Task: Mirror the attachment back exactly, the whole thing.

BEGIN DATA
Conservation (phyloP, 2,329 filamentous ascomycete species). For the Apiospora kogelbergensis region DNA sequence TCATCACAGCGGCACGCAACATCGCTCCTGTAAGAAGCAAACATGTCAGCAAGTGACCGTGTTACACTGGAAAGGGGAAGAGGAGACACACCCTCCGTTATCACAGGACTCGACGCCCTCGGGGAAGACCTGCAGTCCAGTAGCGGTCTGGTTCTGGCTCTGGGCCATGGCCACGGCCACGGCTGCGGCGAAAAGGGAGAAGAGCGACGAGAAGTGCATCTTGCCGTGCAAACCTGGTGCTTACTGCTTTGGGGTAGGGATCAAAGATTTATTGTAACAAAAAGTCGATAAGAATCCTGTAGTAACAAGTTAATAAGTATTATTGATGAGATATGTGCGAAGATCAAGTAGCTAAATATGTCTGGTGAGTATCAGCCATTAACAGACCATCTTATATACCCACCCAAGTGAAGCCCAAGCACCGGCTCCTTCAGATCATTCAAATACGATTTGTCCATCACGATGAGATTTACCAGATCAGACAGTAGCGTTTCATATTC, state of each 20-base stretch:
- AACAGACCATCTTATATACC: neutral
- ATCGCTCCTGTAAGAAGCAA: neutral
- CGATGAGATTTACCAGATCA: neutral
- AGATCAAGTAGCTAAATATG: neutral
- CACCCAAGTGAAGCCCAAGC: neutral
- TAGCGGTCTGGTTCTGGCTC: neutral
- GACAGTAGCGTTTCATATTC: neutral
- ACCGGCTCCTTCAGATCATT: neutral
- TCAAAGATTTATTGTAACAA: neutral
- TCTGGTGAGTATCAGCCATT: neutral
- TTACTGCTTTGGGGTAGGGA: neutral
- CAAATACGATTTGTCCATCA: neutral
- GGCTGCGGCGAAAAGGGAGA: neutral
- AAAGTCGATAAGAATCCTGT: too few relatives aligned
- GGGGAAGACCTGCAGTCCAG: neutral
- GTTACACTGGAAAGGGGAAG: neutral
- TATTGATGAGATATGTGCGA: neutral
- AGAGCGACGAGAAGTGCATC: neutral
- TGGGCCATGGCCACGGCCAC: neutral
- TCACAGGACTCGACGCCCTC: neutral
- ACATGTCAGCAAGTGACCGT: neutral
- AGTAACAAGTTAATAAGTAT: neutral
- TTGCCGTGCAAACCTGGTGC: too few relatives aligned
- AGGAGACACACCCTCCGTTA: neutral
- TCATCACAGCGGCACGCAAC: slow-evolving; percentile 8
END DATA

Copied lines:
Conservation (phyloP, 2,329 filamentous ascomycete species). For the Apiospora kogelbergensis region DNA sequence TCATCACAGCGGCACGCAACATCGCTCCTGTAAGAAGCAAACATGTCAGCAAGTGACCGTGTTACACTGGAAAGGGGAAGAGGAGACACACCCTCCGTTATCACAGGACTCGACGCCCTCGGGGAAGACCTGCAGTCCAGTAGCGGTCTGGTTCTGGCTCTGGGCCATGGCCACGGCCACGGCTGCGGCGAAAAGGGAGAAGAGCGACGAGAAGTGCATCTTGCCGTGCAAACCTGGTGCTTACTGCTTTGGGGTAGGGATCAAAGATTTATTGTAACAAAAAGTCGATAAGAATCCTGTAGTAACAAGTTAATAAGTATTATTGATGAGATATGTGCGAAGATCAAGTAGCTAAATATGTCTGGTGAGTATCAGCCATTAACAGACCATCTTATATACCCACCCAAGTGAAGCCCAAGCACCGGCTCCTTCAGATCATTCAAATACGATTTGTCCATCACGATGAGATTTACCAGATCAGACAGTAGCGTTTCATATTC, state of each 20-base stretch:
- AACAGACCATCTTATATACC: neutral
- ATCGCTCCTGTAAGAAGCAA: neutral
- CGATGAGATTTACCAGATCA: neutral
- AGATCAAGTAGCTAAATATG: neutral
- CACCCAAGTGAAGCCCAAGC: neutral
- TAGCGGTCTGGTTCTGGCTC: neutral
- GACAGTAGCGTTTCATATTC: neutral
- ACCGGCTCCTTCAGATCATT: neutral
- TCAAAGATTTATTGTAACAA: neutral
- TCTGGTGAGTATCAGCCATT: neutral
- TTACTGCTTTGGGGTAGGGA: neutral
- CAAATACGATTTGTCCATCA: neutral
- GGCTGCGGCGAAAAGGGAGA: neutral
- AAAGTCGATAAGAATCCTGT: too few relatives aligned
- GGGGAAGACCTGCAGTCCAG: neutral
- GTTACACTGGAAAGGGGAAG: neutral
- TATTGATGAGATATGTGCGA: neutral
- AGAGCGACGAGAAGTGCATC: neutral
- TGGGCCATGGCCACGGCCAC: neutral
- TCACAGGACTCGACGCCCTC: neutral
- ACATGTCAGCAAGTGACCGT: neutral
- AGTAACAAGTTAATAAGTAT: neutral
- TTGCCGTGCAAACCTGGTGC: too few relatives aligned
- AGGAGACACACCCTCCGTTA: neutral
- TCATCACAGCGGCACGCAAC: slow-evolving; percentile 8